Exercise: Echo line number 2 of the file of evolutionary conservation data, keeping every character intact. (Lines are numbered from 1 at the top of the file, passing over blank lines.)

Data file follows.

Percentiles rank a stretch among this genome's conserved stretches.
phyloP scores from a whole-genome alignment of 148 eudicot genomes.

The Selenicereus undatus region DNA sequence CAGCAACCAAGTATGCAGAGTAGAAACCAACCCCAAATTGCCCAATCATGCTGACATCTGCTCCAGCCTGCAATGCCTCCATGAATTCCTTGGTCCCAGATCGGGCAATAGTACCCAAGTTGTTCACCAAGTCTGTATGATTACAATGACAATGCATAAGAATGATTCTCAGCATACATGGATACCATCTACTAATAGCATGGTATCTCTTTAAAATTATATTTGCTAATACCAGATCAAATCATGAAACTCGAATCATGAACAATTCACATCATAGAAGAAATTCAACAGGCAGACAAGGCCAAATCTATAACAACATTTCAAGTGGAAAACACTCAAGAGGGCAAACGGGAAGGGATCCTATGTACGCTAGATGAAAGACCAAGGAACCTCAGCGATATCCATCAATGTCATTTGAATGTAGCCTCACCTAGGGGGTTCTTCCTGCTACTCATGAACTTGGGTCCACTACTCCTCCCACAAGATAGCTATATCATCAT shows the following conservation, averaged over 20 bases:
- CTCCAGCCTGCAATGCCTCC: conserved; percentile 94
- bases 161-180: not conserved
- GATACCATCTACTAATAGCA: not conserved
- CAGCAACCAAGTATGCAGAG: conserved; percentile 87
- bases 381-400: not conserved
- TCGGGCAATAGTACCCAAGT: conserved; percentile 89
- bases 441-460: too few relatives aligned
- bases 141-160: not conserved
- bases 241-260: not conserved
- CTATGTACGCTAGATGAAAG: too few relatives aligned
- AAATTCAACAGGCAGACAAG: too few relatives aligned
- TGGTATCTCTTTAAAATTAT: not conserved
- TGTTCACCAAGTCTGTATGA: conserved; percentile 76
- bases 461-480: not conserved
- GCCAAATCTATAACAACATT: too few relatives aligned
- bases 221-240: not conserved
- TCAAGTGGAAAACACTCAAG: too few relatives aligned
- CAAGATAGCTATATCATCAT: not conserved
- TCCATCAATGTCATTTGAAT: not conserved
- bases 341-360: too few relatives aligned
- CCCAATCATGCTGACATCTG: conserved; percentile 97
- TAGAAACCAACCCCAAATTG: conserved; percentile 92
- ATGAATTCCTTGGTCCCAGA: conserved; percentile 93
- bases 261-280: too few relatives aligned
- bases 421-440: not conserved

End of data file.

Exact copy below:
phyloP scores from a whole-genome alignment of 148 eudicot genomes.